It takes courage to make things happen.  You can’t be a shrinking violet and Shirley was not.  She had exacting standards and huge ambitions. She drew people to her through this commitment and also because she was generous. She gave philanthropic donations to her old school, St Paul’s Girls’ School, and to many other institutions.  She also was gracious in giving credit where credit was due.

She was an extraordinary woman and I don’t suppose younger women can fully appreciate how much she and her generation of feisty women did to change the shape of women’s experience in the world.  We should all be grateful to her, to them, for this, and make sure we hold onto those rights for our grandchildren’s sake, and in her memory.

She changed my life in her own way, giving me confidence, giving me opportunities with my business that I might not have had without her.  I am not alone.  I know I speak for many of us who knew her and received her generosity of spirit.

Some women have the reputation of pulling the ladder up after them when they achieve success.  Shirley was not that woman. May we adopt her example.

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7 Responses

  1. A beautiful snapshot of Shirley
    Conran’s working life Helen, and the impact on your own work and that of many other women. I have not read Lace, am buying it now!

  2. I can see Helen that from your perspective Shirley Conran’s work was very relevant. I would only wish to point out that her activities were completely peripheral to the live of Rosemary and myself and indeed some of the social and financial changes wrought at the time were just as likely to be deleterious as to be positive

  3. A very interesting post Helen. Just one point on the oft quoted statement that women could not have their own bank a/c till 1975. I think this is a myth. No doubt some banks may have been difficult and the 1975 Act would have been helpful but my mother had her own bank a/c in the 1950s as I well remember and almost certainly long before that. Likewise my grandmother. When I started university in 1969 the girls were encouraged to open their own bank accounts just like the boys – and did so.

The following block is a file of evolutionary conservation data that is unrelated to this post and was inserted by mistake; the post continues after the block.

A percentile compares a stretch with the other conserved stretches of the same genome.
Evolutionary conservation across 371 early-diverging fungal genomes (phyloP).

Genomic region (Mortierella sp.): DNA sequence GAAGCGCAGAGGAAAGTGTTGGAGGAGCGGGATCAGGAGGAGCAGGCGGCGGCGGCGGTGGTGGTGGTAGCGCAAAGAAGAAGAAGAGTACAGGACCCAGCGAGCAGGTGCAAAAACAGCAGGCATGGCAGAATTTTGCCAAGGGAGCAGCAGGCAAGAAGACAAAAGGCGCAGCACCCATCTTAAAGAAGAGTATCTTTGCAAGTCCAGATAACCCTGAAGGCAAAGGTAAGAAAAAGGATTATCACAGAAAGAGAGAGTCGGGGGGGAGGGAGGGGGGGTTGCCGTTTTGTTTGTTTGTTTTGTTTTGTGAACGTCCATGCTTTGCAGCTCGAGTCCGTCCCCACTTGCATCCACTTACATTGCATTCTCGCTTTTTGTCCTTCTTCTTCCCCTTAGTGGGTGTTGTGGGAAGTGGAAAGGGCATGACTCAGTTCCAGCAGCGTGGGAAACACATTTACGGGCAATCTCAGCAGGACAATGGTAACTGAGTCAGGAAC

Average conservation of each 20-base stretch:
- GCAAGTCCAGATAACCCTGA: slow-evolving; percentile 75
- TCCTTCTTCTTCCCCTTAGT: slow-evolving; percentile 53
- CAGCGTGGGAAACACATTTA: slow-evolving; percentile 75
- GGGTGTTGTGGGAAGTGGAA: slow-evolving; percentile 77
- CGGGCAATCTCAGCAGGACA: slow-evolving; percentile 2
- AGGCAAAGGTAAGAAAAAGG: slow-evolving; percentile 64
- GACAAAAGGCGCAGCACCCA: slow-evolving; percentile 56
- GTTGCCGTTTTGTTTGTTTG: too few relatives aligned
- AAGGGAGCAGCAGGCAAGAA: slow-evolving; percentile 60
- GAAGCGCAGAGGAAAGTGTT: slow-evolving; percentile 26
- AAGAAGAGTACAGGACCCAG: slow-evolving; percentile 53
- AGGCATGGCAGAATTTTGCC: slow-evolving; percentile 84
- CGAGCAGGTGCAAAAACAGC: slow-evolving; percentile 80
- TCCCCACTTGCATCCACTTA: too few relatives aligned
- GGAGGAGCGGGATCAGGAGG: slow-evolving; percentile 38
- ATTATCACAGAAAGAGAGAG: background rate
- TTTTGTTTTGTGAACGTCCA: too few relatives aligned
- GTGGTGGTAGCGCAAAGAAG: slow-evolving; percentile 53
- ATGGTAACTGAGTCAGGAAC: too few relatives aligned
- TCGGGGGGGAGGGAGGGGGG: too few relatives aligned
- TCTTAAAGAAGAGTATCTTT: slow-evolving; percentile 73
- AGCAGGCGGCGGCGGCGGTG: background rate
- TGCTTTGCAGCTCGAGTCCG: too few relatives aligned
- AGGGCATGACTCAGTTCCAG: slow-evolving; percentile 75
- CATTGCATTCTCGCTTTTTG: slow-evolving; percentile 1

From one website: “In the early 20th century, the growth in female employment led to increased numbers of women becoming financially active. In the same period, banks became more seriously interested in attracting customers with smaller savings and incomes, including – for the first time – many women.”
    Of course the thrust of your article remains valid.

    1. Hi Robin yes my mother and grandmother had bank accounts too and I should probably have put the caveat that they had to have a father or husband introduce them to the bank before they could do so, or that is my understanding. I certainly remember my Dad coming into the Midland Bank with me when I was 16 and from what I have read I believe this was part of the system at the time. Hx

  4. I think in the past anyone male or female who wanted a bank account had to be introduced to the bank. My experience as a teenager was the same as yours. Banks wanted to know who they were dealing with. Incidentally Jane Austen and her sister and their mother all had their own accounts.

    1. Yes, gone are the days of personal relationships with bank managers. Obviously the information on Wiki was incorrect – have amended! Nonetheless our status as women was unequal – I can fully remember cold calls only wanting to talk to “Mr Whitten” in the 1970s and even in the 2000s callers being surprised that the Managing Director of Positiveworks was a woman! So I still feel gratitude for Shirley C and her peers for forging the way.